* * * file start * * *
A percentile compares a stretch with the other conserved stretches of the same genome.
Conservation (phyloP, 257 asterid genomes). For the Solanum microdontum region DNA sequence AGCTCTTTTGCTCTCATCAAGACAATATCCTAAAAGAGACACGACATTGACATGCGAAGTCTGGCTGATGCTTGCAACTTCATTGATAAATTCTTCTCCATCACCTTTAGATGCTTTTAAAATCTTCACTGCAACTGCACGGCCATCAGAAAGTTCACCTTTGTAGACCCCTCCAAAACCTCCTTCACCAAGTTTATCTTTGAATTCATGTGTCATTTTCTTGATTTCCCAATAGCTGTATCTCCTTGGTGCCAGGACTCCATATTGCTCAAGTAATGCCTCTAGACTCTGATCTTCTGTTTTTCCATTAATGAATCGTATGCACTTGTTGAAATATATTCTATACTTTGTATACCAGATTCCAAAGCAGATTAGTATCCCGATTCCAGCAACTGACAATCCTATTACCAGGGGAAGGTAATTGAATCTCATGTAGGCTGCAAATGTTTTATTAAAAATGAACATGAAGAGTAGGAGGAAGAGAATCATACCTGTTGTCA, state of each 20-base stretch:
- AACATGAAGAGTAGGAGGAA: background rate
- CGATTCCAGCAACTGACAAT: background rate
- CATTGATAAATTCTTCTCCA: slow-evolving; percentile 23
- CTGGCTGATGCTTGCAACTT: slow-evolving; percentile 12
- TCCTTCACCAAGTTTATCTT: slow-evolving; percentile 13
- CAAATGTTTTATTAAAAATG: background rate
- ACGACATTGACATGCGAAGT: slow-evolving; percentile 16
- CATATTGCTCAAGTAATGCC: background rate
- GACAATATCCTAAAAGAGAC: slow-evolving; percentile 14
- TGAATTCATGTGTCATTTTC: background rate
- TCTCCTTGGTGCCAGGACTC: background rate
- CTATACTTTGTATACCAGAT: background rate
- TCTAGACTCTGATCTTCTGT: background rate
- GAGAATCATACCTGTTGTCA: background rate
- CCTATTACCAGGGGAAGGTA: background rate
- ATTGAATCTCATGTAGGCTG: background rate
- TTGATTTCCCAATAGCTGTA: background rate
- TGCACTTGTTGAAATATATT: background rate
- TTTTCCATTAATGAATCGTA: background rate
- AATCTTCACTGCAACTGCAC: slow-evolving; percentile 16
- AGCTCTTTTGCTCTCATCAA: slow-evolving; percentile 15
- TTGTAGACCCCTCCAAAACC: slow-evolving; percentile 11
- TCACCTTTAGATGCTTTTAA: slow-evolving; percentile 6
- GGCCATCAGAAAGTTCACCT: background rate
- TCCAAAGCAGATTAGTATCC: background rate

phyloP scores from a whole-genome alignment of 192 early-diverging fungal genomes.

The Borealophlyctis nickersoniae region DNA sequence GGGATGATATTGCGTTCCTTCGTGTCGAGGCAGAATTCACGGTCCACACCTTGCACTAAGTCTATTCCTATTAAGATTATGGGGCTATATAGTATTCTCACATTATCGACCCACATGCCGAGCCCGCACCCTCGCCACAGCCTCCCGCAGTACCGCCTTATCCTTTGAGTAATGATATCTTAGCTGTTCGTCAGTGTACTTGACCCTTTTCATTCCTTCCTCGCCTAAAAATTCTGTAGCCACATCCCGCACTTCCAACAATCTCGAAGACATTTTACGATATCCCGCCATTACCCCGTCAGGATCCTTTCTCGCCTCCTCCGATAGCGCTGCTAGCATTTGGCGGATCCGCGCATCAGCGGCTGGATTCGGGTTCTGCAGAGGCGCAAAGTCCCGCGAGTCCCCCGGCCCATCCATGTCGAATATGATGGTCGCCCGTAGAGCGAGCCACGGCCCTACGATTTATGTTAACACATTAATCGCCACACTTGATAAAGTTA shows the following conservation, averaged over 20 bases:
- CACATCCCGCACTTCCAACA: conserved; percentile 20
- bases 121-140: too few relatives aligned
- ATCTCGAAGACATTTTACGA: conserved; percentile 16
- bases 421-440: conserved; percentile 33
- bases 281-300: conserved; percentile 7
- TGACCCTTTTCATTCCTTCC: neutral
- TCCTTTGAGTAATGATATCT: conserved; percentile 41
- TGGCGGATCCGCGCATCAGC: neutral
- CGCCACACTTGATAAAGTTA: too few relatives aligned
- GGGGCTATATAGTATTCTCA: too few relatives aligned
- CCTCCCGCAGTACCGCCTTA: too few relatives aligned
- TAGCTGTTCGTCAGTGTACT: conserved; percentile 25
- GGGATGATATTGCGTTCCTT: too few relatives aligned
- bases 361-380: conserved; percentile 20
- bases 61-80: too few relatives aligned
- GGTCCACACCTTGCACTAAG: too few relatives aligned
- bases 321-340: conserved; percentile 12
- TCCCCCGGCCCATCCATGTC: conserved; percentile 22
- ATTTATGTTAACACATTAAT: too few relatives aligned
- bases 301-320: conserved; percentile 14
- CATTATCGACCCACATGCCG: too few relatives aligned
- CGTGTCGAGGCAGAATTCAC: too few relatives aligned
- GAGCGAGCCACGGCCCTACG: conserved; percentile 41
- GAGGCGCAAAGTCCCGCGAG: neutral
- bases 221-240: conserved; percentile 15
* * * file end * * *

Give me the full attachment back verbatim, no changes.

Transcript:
A percentile compares a stretch with the other conserved stretches of the same genome.
Conservation (phyloP, 257 asterid genomes). For the Solanum microdontum region DNA sequence AGCTCTTTTGCTCTCATCAAGACAATATCCTAAAAGAGACACGACATTGACATGCGAAGTCTGGCTGATGCTTGCAACTTCATTGATAAATTCTTCTCCATCACCTTTAGATGCTTTTAAAATCTTCACTGCAACTGCACGGCCATCAGAAAGTTCACCTTTGTAGACCCCTCCAAAACCTCCTTCACCAAGTTTATCTTTGAATTCATGTGTCATTTTCTTGATTTCCCAATAGCTGTATCTCCTTGGTGCCAGGACTCCATATTGCTCAAGTAATGCCTCTAGACTCTGATCTTCTGTTTTTCCATTAATGAATCGTATGCACTTGTTGAAATATATTCTATACTTTGTATACCAGATTCCAAAGCAGATTAGTATCCCGATTCCAGCAACTGACAATCCTATTACCAGGGGAAGGTAATTGAATCTCATGTAGGCTGCAAATGTTTTATTAAAAATGAACATGAAGAGTAGGAGGAAGAGAATCATACCTGTTGTCA, state of each 20-base stretch:
- AACATGAAGAGTAGGAGGAA: background rate
- CGATTCCAGCAACTGACAAT: background rate
- CATTGATAAATTCTTCTCCA: slow-evolving; percentile 23
- CTGGCTGATGCTTGCAACTT: slow-evolving; percentile 12
- TCCTTCACCAAGTTTATCTT: slow-evolving; percentile 13
- CAAATGTTTTATTAAAAATG: background rate
- ACGACATTGACATGCGAAGT: slow-evolving; percentile 16
- CATATTGCTCAAGTAATGCC: background rate
- GACAATATCCTAAAAGAGAC: slow-evolving; percentile 14
- TGAATTCATGTGTCATTTTC: background rate
- TCTCCTTGGTGCCAGGACTC: background rate
- CTATACTTTGTATACCAGAT: background rate
- TCTAGACTCTGATCTTCTGT: background rate
- GAGAATCATACCTGTTGTCA: background rate
- CCTATTACCAGGGGAAGGTA: background rate
- ATTGAATCTCATGTAGGCTG: background rate
- TTGATTTCCCAATAGCTGTA: background rate
- TGCACTTGTTGAAATATATT: background rate
- TTTTCCATTAATGAATCGTA: background rate
- AATCTTCACTGCAACTGCAC: slow-evolving; percentile 16
- AGCTCTTTTGCTCTCATCAA: slow-evolving; percentile 15
- TTGTAGACCCCTCCAAAACC: slow-evolving; percentile 11
- TCACCTTTAGATGCTTTTAA: slow-evolving; percentile 6
- GGCCATCAGAAAGTTCACCT: background rate
- TCCAAAGCAGATTAGTATCC: background rate

phyloP scores from a whole-genome alignment of 192 early-diverging fungal genomes.

The Borealophlyctis nickersoniae region DNA sequence GGGATGATATTGCGTTCCTTCGTGTCGAGGCAGAATTCACGGTCCACACCTTGCACTAAGTCTATTCCTATTAAGATTATGGGGCTATATAGTATTCTCACATTATCGACCCACATGCCGAGCCCGCACCCTCGCCACAGCCTCCCGCAGTACCGCCTTATCCTTTGAGTAATGATATCTTAGCTGTTCGTCAGTGTACTTGACCCTTTTCATTCCTTCCTCGCCTAAAAATTCTGTAGCCACATCCCGCACTTCCAACAATCTCGAAGACATTTTACGATATCCCGCCATTACCCCGTCAGGATCCTTTCTCGCCTCCTCCGATAGCGCTGCTAGCATTTGGCGGATCCGCGCATCAGCGGCTGGATTCGGGTTCTGCAGAGGCGCAAAGTCCCGCGAGTCCCCCGGCCCATCCATGTCGAATATGATGGTCGCCCGTAGAGCGAGCCACGGCCCTACGATTTATGTTAACACATTAATCGCCACACTTGATAAAGTTA shows the following conservation, averaged over 20 bases:
- CACATCCCGCACTTCCAACA: conserved; percentile 20
- bases 121-140: too few relatives aligned
- ATCTCGAAGACATTTTACGA: conserved; percentile 16
- bases 421-440: conserved; percentile 33
- bases 281-300: conserved; percentile 7
- TGACCCTTTTCATTCCTTCC: neutral
- TCCTTTGAGTAATGATATCT: conserved; percentile 41
- TGGCGGATCCGCGCATCAGC: neutral
- CGCCACACTTGATAAAGTTA: too few relatives aligned
- GGGGCTATATAGTATTCTCA: too few relatives aligned
- CCTCCCGCAGTACCGCCTTA: too few relatives aligned
- TAGCTGTTCGTCAGTGTACT: conserved; percentile 25
- GGGATGATATTGCGTTCCTT: too few relatives aligned
- bases 361-380: conserved; percentile 20
- bases 61-80: too few relatives aligned
- GGTCCACACCTTGCACTAAG: too few relatives aligned
- bases 321-340: conserved; percentile 12
- TCCCCCGGCCCATCCATGTC: conserved; percentile 22
- ATTTATGTTAACACATTAAT: too few relatives aligned
- bases 301-320: conserved; percentile 14
- CATTATCGACCCACATGCCG: too few relatives aligned
- CGTGTCGAGGCAGAATTCAC: too few relatives aligned
- GAGCGAGCCACGGCCCTACG: conserved; percentile 41
- GAGGCGCAAAGTCCCGCGAG: neutral
- bases 221-240: conserved; percentile 15